The pride and splendor displayed at the Egyptian court, and the flattery he received, could not make him forget his despised brethren in slavery. He would not be induced, even with the promise of wearing the crown of Egypt, to identify himself with the Egyptians, and engage with them in their idolatrous worship. He would not forsake his oppressed brethren, whom he knew to be God’s chosen people. The king commanded that Moses should be instructed in the worship of the Egyptians. This work was committed to the priests, but they could not, by any threats or promises of reward, prevail upon Moses to engage with them in their heathen ceremonies. He was threatened with the loss of the crown, and that he would be disowned by Pharaoh’s daughter, unless he renounced his Hebrew faith. But he was firm in his determination to render homage to no object save God, the maker of the heavens and the earth, to whom alone reverence and honor are due. He even reasoned with the priests and idolatrous worshipers upon their superstitious veneration of senseless objects. They could not answer him. Yet his firmness in this respect was tolerated, because he was the king’s adopted grandson, and was a universal favorite with the most influential in the kingdom.

Jenny @ 6:42 pm
December 19, 1878 HOLD THE FORT
Filed under: EG White Articles

BATTLE CREEK, MICHIGAN, AND OAKLAND,
                                  CALIFORNIA.
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BATTLE CREEK, MICH., AND OAKLAND, CAL., ARE THE TWO GREAT FORTRESSES OF OUR CAUSE ON THE WESTERN CONTINENT. THE FIRST IS THE HEADQUARTERS AND CENTER OF OUR WORLD-WIDE OPERATIONS. AT BATTLE CREEK IS LOCATED OUR OLDEST AND LARGEST PUBLISHING HOUSE, OUR COLLEGE, AND OUR SANITARIUM. THIS FORT HAS BEEN HELD TWENTY-THREE YEARS THE PRESENT MONTH. HERE AT BATTLE CREEK, MANY A HARD BATTLE FOR TRUTH AND THE RIGHT HAS BEEN FOUGHT, AND AS MANY TRIUMPHANT VICTORIES HAVE BEEN WON. THE LAST GRAND EFFORT OF OUR PEOPLE AT THIS IMPORTANT POINT IS THE ERECTION OF A HOUSE OF WORSHIP WHICH WILL NOT ONLY CONVENE THE PRESENT CONGREGATION, BUT WHICH WILL COMFORTABLY TAKE IN THE FUTURE AUDIENCE OF BATTLE CREEK . THANK GOD, THAT IN HIS GOOD PROVIDENCE WE ARE CONNECTED WITH A CAUSE WHOSE GROWTH MAKES IT NECESSARY TO FORM AND EXECUTE PLANS FOR THE NEAR FUTURE TWO OR THREE TIMES AS LARGE AS THE PRESENT DEMANDS.

OAKLAND, CAL., IS THE HEADQUARTERS OF ALL OUR WORK ON THE PACIFIC COAST. THERE IS LOCATED THE MOST PERFECT AND COMPLETE PUBLISHING HOUSE ON THE COAST. WE HAVE ADDED TO A FIRST-CLASS PRINTING ESTABLISHMENT, A COMPLETE BINDERY, STEREOTYPING, ELECTROTYPING, AND TYPE FOUNDRY, WHERE THE MOST IMPROVED STYLES AND QUALITIES OF THE TYPES ARE MANUFACTURED. THIS FORT MUST BE HELD AT ALL HAZARDS. WHEN WE TAKE INTO THE ACCOUNT THE YOUTH OF THE CAUSE ON THE PACIFIC COAST, ITS GROWTH IS A MARVEL. BUT THERE IS A HEAVY DEBT ON THE OAKLAND CHURCH, WHICH THAT GOOD PEOPLE CAN NEVER LIFT. THEY ARE THE POOREST AND MOST LIBERAL CHURCH ON THE CONTINENT, YET THIS POSITION IS THE MOST IMPORTANT, EXCEPTING THE BATTLE CREEK CHURCH ONLY. OF THE FINANCIAL CONDITION OF THINGS AT OAKLAND, OUR SON, J. E. WHITE, WRITING NOVEMBER 29, SAYS:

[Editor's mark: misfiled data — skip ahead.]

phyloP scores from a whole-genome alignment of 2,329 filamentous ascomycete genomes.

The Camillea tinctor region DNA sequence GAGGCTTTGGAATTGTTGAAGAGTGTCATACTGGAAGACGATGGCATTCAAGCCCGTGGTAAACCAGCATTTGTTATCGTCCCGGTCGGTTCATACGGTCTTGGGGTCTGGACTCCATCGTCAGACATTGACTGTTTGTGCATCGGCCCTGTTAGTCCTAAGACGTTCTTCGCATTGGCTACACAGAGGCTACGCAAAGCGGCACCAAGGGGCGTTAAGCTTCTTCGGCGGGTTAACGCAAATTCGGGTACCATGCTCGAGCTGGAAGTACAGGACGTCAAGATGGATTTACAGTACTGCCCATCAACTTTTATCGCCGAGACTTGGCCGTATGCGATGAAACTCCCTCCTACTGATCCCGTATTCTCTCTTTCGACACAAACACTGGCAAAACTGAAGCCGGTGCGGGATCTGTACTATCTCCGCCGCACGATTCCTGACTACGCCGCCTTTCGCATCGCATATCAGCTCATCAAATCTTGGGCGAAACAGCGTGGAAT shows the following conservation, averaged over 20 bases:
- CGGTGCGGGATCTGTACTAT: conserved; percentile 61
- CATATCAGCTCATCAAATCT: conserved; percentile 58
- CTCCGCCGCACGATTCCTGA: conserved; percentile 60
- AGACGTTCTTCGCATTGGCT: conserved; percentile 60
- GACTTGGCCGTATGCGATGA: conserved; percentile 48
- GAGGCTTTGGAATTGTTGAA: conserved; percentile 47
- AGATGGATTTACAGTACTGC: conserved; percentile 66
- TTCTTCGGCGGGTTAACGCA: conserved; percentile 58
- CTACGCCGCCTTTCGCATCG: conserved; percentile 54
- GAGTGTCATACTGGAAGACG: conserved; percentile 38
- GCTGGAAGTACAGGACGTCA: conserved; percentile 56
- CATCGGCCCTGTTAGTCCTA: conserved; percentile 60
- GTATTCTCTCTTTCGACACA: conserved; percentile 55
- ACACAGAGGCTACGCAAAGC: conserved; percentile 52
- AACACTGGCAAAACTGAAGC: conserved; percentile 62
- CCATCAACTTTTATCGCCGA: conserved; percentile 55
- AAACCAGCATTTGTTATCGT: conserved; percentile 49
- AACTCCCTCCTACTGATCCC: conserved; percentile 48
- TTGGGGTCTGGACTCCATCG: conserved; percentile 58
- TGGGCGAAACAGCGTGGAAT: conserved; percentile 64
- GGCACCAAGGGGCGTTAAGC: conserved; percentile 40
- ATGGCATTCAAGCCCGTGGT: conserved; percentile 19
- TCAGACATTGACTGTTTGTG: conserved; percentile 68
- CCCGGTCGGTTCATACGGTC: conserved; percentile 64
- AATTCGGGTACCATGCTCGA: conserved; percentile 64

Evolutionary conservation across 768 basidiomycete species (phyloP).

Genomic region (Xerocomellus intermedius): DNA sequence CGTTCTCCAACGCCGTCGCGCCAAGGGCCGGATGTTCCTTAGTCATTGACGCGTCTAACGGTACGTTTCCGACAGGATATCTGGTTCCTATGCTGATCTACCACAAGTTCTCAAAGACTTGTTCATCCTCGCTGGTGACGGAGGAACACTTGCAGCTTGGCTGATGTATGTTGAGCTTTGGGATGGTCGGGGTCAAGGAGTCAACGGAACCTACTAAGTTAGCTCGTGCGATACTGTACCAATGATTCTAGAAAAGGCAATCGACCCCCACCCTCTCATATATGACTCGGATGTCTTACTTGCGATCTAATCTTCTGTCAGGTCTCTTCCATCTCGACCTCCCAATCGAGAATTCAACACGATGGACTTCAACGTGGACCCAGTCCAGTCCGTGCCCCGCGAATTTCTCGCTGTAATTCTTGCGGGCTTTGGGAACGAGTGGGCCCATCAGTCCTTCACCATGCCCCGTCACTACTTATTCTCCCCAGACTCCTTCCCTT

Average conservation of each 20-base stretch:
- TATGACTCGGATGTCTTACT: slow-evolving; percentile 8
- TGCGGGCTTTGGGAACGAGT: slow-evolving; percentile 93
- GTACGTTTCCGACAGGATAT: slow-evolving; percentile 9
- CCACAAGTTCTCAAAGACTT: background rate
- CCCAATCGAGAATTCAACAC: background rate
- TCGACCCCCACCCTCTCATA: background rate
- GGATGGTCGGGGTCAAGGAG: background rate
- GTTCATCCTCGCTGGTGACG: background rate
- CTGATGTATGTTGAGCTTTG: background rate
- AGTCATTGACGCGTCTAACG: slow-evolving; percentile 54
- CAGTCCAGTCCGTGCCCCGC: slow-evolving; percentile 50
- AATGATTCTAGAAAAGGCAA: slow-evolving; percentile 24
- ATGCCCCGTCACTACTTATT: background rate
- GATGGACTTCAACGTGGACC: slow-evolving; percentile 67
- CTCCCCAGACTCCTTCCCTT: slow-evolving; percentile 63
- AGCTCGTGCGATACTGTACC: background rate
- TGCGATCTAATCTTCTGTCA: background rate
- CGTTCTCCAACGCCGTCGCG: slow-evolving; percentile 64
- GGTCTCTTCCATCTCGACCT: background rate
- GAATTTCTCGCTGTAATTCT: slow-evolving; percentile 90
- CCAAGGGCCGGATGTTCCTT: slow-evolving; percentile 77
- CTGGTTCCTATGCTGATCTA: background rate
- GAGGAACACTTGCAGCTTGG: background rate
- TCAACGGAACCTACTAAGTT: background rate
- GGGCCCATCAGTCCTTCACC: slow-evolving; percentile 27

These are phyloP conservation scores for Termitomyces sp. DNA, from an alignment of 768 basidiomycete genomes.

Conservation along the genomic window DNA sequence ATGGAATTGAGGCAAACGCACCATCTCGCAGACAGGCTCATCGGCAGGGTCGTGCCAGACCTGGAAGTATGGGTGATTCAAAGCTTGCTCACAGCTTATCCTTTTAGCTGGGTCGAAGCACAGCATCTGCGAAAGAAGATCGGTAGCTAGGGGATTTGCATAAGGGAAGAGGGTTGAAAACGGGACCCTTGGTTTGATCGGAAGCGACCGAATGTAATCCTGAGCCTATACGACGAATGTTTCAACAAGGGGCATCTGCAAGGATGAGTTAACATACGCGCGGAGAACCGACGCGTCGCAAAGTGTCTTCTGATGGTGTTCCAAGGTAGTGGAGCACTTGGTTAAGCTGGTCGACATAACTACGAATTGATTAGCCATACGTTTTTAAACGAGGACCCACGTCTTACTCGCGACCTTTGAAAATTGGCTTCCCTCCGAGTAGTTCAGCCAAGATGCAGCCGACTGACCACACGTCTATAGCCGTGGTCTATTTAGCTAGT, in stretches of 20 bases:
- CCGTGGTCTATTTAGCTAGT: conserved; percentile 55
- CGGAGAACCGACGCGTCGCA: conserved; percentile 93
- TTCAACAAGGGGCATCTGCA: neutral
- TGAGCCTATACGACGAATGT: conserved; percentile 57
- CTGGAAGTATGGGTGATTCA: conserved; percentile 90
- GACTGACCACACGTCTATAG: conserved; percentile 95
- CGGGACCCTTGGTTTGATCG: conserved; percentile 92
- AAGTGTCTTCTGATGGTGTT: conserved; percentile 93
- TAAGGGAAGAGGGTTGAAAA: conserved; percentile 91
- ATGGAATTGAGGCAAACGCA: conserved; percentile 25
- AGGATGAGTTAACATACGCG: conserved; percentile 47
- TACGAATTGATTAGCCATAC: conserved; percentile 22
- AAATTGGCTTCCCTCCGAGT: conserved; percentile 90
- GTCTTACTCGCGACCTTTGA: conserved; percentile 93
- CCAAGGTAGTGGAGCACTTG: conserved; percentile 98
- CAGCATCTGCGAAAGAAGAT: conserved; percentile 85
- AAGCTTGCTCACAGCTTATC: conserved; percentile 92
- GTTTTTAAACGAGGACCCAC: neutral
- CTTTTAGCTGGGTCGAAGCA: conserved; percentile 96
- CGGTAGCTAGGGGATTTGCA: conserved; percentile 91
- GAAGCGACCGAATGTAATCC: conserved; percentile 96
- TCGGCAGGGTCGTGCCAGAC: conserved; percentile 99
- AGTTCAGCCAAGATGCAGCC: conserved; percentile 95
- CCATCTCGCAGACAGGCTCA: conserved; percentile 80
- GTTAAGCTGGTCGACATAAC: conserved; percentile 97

“I WRITE YOU ABOUT A MATTER THAT IS TROUBLING ME CONSIDERABLY. THAT IS OUR CHURCH. THERE IS A DEBT OF $8,000 ON IT AT PRESENT, AND THERE IS NOT THE REMOTEST PROSPECT OF THE OAKLAND CHURCH, IF LEFT TO ITSELF, EVER PAYING THE DEBT. THE CHURCH IS POOR AND, STRUGGLE AS IT MAY, CAN HARDLY PAY INTEREST AND RUNNING EXPENSES, WHICH AMOUNT TO $1,200 A YEAR. THERE ARE ONLY TWO OR THREE IN THE CHURCH WHO ARE WORTH ANYTHING AT ALL, AND THEY PAY THE LEAST.

“THE CHRISTIANS (CAMPBELLITES) WANT A CHURCH AND OURS SUITS THEM. THEY SPOKE OF BUYING IT ONCE BEFORE, AND I SPOKE AGAINST IT. I TOLD THE BRETHREN I THOUGHT IT WOULD BE A TERRIBLE DISGRACE TO SELL, BUT AS I COULD NOT SEE ANY WAY OUT MORE THAN THEY COULD, I WITHDREW MY OBJECTION.

“I CAN SEE THE SITUATION JUST AS PLAINLY NOW AS IF WE HAD REACHED THE TIME. UNLESS OUTSIDE HELP COMES IN, THE OAKLAND CHURCH MUST GO EITHER BY SALE OR BY THE HOLDERS OF THE MORTGAGE TAKING IT. IT WOULD BE A DISTRESSING THING TO HAVE ANYTHING LIKE THAT TAKE PLACE. I WRITE TO YOU, HOPING YOU CAN PROPOSE SOME SOLUTION TO THE DIFFICULTY.

“THE OFFICE, BY THE CLOSEST AND MOST RIGID ECONOMY CAN PULL THROUGH. BUT IT IS ABSOLUTELY UNPREPARED FOR ANY DRAFT TO BE MADE ON IT. FINANCES ARE THE CLOSEST HERE THAT I HAVE KNOWN THEM TO BE.

IN REGARD TO HARD TIMES, IN ADDITION TO ORDINARY HARD TIMES THEY HAVE JUST HAD THE GREATEST CRASH IN THE STOCK MARKET THAT CALIFORNIA EVER KNEW. THIS OF COURSE UNSETTLES ALL CALIFORNIA.